GOP bill discounting Medicare bad debt ignites skilled nursing backlash
Alan Rosenbloom, president of the Alliance for Quality Nursing Home Care
Advocates for skilled nursing operators started a counteroffensive Monday in Washington to fight bad-debt provisions of a new House GOP spending bill. Introduced Friday, the bill asks skilled nursing operators to absorb more than $4.5 billion of $10 billion in bad debt losses.
“The full impact of this cut will be around $500 million a year,” said American Health Care Association President and CEO Mark Parkinson in a statement to McKnight's. “We are mobilizing our members to contact their respective delegations and tell them that not every state is impacted in the same way — some are hit harder than others.”
The controversial measure also offers temporary solutions to the “doc fix” and therapy cap exceptions process — both moves that long-term care providers cheer. Medicare reimbursable bad debt, however, would be cut almost in half by 2015 (from 100% now, to 55%). Private payers also would be gradually phased down to 55% by 2015 (from the current 70%).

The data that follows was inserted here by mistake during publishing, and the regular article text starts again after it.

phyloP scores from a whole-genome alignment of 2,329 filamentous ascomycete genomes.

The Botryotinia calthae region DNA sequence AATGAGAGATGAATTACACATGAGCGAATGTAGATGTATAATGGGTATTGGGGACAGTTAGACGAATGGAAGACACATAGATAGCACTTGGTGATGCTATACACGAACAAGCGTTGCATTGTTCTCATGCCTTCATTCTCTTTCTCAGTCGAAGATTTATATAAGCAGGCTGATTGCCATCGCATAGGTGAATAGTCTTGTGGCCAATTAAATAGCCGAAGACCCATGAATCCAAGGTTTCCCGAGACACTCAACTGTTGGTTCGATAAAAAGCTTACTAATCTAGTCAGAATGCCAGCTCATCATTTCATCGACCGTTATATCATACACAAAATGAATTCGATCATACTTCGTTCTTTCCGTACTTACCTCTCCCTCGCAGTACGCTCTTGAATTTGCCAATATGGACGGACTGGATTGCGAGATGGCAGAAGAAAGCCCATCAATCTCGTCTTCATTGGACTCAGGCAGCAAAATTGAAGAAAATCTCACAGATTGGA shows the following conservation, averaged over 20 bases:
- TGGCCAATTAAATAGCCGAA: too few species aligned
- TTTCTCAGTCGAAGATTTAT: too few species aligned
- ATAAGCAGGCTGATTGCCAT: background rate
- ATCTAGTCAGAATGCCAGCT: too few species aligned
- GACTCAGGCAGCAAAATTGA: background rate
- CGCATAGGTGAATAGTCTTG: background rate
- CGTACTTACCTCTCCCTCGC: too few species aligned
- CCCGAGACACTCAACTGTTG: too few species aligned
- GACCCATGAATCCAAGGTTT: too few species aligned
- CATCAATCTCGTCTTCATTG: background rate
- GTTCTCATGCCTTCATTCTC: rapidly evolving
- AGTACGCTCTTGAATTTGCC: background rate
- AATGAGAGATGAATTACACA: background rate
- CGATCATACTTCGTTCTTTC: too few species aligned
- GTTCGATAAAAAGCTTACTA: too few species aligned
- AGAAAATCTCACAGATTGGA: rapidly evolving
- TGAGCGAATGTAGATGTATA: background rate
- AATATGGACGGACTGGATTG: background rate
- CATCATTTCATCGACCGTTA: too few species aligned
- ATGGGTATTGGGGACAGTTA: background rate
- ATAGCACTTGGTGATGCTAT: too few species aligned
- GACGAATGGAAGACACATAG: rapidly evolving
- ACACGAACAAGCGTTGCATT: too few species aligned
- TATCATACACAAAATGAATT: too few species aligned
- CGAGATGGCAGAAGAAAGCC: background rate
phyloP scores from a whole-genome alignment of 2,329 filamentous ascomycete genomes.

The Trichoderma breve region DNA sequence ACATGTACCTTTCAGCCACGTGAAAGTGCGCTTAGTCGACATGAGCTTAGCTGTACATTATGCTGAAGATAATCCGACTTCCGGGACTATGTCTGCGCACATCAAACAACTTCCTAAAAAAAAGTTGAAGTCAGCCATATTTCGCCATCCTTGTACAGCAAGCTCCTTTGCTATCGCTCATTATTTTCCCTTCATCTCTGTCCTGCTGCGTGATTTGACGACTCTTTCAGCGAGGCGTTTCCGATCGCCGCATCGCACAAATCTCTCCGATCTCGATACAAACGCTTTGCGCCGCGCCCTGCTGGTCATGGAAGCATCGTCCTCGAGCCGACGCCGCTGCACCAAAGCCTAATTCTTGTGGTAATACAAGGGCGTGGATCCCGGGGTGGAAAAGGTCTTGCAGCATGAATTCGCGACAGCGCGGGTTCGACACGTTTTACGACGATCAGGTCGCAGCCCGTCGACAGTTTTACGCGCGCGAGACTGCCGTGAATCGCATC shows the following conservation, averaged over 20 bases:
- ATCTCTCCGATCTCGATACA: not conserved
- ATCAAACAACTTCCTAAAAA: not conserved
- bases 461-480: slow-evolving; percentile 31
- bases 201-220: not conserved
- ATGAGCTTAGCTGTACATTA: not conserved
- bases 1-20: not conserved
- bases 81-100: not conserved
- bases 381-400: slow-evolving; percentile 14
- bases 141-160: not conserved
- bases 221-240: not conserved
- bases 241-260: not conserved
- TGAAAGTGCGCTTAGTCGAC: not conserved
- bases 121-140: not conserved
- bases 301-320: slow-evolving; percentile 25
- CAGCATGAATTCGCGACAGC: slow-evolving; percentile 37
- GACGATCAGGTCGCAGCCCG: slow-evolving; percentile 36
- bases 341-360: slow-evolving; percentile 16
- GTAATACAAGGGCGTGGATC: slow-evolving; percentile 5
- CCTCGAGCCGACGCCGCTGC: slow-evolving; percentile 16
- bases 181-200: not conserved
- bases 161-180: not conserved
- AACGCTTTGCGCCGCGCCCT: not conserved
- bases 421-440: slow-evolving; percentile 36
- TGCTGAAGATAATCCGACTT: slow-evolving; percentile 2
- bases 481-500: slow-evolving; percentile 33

Seventeen states would pay for nearly 90% of the bad debt reductions, according to AHCA. Provider advocates will target lawmakers in the most affected states first and attempt to spread influence from there.
Alan G. Rosenbloom, the president of the Alliance for Quality Nursing Home Care emphasized that the proposal doesn't take dual-eligible payment quirks into account. As much as 85% of the Medicare bad debt that SNFs report is due to state Medicaid programs not paying co-pays and deductibles for patients dually eligible for Medicare and Medicaid.
“Lawmakers argue that providers should do a better job of collecting bad debt from responsible payers,” Rosenbloom said. “However, providers cannot collect bad debt from state Medicaid programs because federal law allows states to avoid such payments if they choose.”
Medicare recognizes that bad debt for dual eligibles is uncollectable as a matter of federal law and therefore allows 100% of that bad debt to be reimbursed, Rosenbloom noted.